Iran yesterday warned the United States to shift from its previous policies on the Middle East conflict, a day after Israel called for tougher sanctions against Tehran over its nuclear drive.
A swine flu outbreak in turkeys in Chile raises fears that the new virus could combine with avian influenza and mutate into a more dangerous disease, a UN agency warned Thursday.
Former Cuban leader Fidel Castro accused the United States Thursday of seeking to "eliminate" Venezuela's leftist government and amass power in South America through its military deals with Colombia.
A woman kidnapped when she was only 11 has been reunited with her family after an 18-year ordeal during which she was kept in a hidden backyard and had two children with her abductor.
Edward Kennedy's body lay in state at his beloved hometown of Boston for the second day Friday, as huge crowds kept pouring in to bid a final farewell to the legendary senator.
The Dalai Lama's trip to Taiwan next week is bound to upset China, but Beijing will likely seek to avoid lasting damage to its warming ties with the island, analysts said Friday.
US Joint Chiefs of Staff, Admiral Mike Mullen, has said that even though the allied forces have challenged al-Qaeda and its allies in Afghanistan for eight years, the Taliban- al-Qaeda alliance has now become stronger than ever before.
Two American soldiers died from the impact of an improvised explosive device in eastern Baghdad early on Friday, the US army announced in a statement.
Russia yesterday shut down a reactor at its nuclear power plant near the second city of Saint Petersburg after a pump burst, a spokesman for the plant told AFP.
Three Palestinian brothers were killed on Friday in the collapse of a smuggling tunnel along the Gaza Strip's border with Egypt, medics said.
Paris has called a meeting of the Western powers most senior officials charged with dealing with the conflict in Afghanistan and Pakistan and for Wednesday next week, the French foreign ministry said.
Arts & Entertainment
The premiere of Narayanganj based Aikik Theatre's 10th production “Drop Out” was held at the Experimental Theatre Hall, Bangladesh Shilpakala Academy on August 27. The play has been written and directed by Anwarul Haque.
Nazrul Institute observed the death anniversary of our National Poet Kazi Nazrul Islam at Poet Sufia Kamal Auditorium, National Museum on August 27.
Music has become manifold over the recent years in Bangladesh. For a country still developing, still emerging out of its debris of poverty and corruption -- art and culture is thriving in Dhaka, Chittagong and other urban locations. It's quite a trend now to turn on the TV to get some 'Bollywood Masala' or to download some hits of the Billboard chart for the urbanities. But does that mean that our national flavours have taken a back seat? No way. And there is more to national flavours than just folk music. Jazz, rock, pop, fusion and all that are now found in the music scene. In this aspect, lounge music plays an important role in bringing Bangladeshi music nearer to urban Bangladeshi audience. Recently, The Daily Star spoke to one of the pioneers of lounge music, Nafis Tahsin Ahmed Shubho, who is the founder and managing director of Wireless.
If the early reviews for "I Look to You" are any indication, Whitney Houston could be a strong contender at this year's Grammy Awards. Pleased with the buzz generated by the album, Arista pushed the release date ahead by one day to August 31, the last day for Grammy eligibility. While Houston has won six Grammys, the most recent was a decade ago. And it has been six years since her last studio album.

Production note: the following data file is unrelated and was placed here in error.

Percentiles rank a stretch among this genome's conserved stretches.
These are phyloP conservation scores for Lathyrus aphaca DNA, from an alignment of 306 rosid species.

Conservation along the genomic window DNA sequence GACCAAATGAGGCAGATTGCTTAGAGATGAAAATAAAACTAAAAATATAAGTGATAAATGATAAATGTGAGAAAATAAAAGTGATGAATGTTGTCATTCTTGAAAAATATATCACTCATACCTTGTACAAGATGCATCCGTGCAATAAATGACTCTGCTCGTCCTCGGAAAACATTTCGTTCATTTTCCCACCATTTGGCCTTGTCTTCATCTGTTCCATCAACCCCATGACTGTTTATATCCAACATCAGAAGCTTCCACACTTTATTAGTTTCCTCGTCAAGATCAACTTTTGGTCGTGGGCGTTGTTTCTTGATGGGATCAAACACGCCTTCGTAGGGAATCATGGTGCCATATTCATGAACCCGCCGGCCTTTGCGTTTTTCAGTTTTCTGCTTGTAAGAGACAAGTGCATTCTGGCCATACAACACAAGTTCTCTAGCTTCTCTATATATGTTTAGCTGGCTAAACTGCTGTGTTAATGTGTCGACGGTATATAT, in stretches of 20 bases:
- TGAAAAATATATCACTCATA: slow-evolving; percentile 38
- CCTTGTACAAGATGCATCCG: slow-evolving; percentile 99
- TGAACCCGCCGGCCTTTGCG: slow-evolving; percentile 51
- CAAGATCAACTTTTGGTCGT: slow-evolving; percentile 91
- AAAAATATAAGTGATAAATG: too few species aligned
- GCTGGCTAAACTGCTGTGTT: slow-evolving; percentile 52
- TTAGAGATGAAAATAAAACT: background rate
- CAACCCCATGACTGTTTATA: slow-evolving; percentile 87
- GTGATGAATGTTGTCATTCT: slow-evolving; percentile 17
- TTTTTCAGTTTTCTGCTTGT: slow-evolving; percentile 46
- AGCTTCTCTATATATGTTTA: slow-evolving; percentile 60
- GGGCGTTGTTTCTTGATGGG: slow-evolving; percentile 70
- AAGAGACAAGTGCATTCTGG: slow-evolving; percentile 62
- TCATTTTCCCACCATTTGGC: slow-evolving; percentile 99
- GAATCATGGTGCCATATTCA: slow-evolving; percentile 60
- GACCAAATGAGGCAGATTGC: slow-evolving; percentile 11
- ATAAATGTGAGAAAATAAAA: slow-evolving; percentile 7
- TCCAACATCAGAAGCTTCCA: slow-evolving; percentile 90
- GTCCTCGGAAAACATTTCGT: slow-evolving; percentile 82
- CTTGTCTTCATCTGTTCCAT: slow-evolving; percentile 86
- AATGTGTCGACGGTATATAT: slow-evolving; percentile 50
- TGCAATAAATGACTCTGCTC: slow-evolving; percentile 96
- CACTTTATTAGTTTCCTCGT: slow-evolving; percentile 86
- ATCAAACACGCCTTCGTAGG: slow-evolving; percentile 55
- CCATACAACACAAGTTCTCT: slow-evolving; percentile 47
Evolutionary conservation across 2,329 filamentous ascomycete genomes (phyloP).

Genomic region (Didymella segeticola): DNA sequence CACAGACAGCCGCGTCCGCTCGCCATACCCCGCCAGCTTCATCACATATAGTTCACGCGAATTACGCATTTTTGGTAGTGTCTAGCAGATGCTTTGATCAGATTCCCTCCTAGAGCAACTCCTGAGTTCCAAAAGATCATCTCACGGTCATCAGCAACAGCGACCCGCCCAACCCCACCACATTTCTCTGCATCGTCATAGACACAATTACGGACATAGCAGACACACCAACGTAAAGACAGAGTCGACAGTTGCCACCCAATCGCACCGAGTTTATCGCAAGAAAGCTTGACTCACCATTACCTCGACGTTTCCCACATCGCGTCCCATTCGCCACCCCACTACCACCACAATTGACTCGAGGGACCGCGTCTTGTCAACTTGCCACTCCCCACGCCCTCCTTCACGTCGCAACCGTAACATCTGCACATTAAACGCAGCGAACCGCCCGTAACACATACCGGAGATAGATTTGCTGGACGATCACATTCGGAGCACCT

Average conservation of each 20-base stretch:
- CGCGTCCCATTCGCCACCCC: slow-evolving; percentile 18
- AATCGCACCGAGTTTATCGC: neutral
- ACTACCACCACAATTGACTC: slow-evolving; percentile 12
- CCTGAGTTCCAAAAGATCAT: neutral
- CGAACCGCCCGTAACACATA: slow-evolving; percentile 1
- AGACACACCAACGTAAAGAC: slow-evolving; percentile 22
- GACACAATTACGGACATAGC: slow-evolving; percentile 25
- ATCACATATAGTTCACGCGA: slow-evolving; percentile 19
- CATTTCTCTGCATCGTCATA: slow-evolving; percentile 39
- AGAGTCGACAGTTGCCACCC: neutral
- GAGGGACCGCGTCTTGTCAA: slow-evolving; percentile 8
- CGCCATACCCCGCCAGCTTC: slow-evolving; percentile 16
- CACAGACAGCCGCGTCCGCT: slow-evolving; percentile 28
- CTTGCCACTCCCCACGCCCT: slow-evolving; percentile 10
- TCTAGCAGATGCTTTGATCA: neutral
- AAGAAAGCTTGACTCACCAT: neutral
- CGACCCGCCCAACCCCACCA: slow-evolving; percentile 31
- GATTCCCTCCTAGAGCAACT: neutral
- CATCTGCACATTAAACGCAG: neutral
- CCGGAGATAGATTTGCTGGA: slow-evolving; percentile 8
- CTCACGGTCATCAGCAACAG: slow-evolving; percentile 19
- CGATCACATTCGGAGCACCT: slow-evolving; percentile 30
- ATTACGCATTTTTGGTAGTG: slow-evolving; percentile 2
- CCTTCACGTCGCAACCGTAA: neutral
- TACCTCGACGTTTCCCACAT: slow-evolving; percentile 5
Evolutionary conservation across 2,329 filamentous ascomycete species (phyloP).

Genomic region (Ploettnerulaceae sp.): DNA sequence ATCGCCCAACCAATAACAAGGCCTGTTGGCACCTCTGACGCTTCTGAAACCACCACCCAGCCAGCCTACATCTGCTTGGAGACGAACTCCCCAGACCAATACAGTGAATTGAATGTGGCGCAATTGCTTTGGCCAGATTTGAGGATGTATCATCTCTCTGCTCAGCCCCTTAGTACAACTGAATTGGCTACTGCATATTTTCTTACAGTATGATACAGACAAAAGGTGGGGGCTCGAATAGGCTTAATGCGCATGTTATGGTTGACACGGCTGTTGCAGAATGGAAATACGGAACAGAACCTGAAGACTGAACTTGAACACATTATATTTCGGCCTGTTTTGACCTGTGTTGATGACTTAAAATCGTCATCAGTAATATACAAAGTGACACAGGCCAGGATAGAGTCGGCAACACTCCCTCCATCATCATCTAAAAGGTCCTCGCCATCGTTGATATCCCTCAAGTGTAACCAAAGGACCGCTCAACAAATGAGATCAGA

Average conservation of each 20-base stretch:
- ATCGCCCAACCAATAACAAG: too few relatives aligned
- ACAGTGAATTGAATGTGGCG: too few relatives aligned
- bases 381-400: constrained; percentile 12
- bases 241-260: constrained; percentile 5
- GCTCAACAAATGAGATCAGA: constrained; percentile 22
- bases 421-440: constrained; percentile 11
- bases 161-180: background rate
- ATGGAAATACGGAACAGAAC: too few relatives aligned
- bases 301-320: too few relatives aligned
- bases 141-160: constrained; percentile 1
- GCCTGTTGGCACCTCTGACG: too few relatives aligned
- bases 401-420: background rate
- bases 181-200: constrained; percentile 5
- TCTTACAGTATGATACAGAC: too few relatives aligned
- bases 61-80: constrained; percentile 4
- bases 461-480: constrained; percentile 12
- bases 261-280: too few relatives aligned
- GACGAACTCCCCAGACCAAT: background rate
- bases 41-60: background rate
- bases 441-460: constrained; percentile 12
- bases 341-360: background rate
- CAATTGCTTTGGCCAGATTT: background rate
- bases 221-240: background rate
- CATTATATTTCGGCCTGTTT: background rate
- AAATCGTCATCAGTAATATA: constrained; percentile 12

Rtv will telecast weekly talk show 'Dhrupadi Kahini' at 9:25 pm. Nazrul artiste Ferdous Ara and dancer Munmun Ahmed are guests on tonight's episode. The programme will feature insights into their lives -- untold stories behind their success, inspiration, struggles they had to face on their way to success and finally a sneak peak at their personal life.
THE death of Senator Ted Kennedy on 25 August 2009 is being mourned all over the world. The US President has described him as the best Senator ever in US history. His colleagues in the Congress, which he served for close to half a century, and the ordinary people of his country saw him as the staunchest defender of liberal causes in US history. His death is thus being mourned by people from all walks of life, but more particularly by the poor, the deprived and the most downtrodden in the US.
ON August 26, 2009 in my home in Boston, I woke up to the news that Senator Ted Kennedy had died. It was of course not an unexpected passage; the Senator had been suffering from brain cancer for over a year. But as I heard repeatedly in the countless testimonials from well-known personalities that poured into the news, it was still a difficult moment for many Americans. After all, it is difficult to be prepared for the passing away of an icon, a towering figure in the American political scene who was at the heart of so much of the progressive social legislation, from immigration to health care, that has been passed in this country since the 1960s.
MEDIA reports about the provision of high quality technical equipment for traffic and public order management of Dhaka Metropolitan Police are welcome. The issue that occupies concerned public mind is the quality of prompt and sympathetic service from our police that should logically follow such addition of gadgets. One may perhaps not be unjustifiably apprehensive about the concomitant impact of such capital equipment as in the absence of a deeper look into the core organizational deficits not much can be expected in respect of service delivery.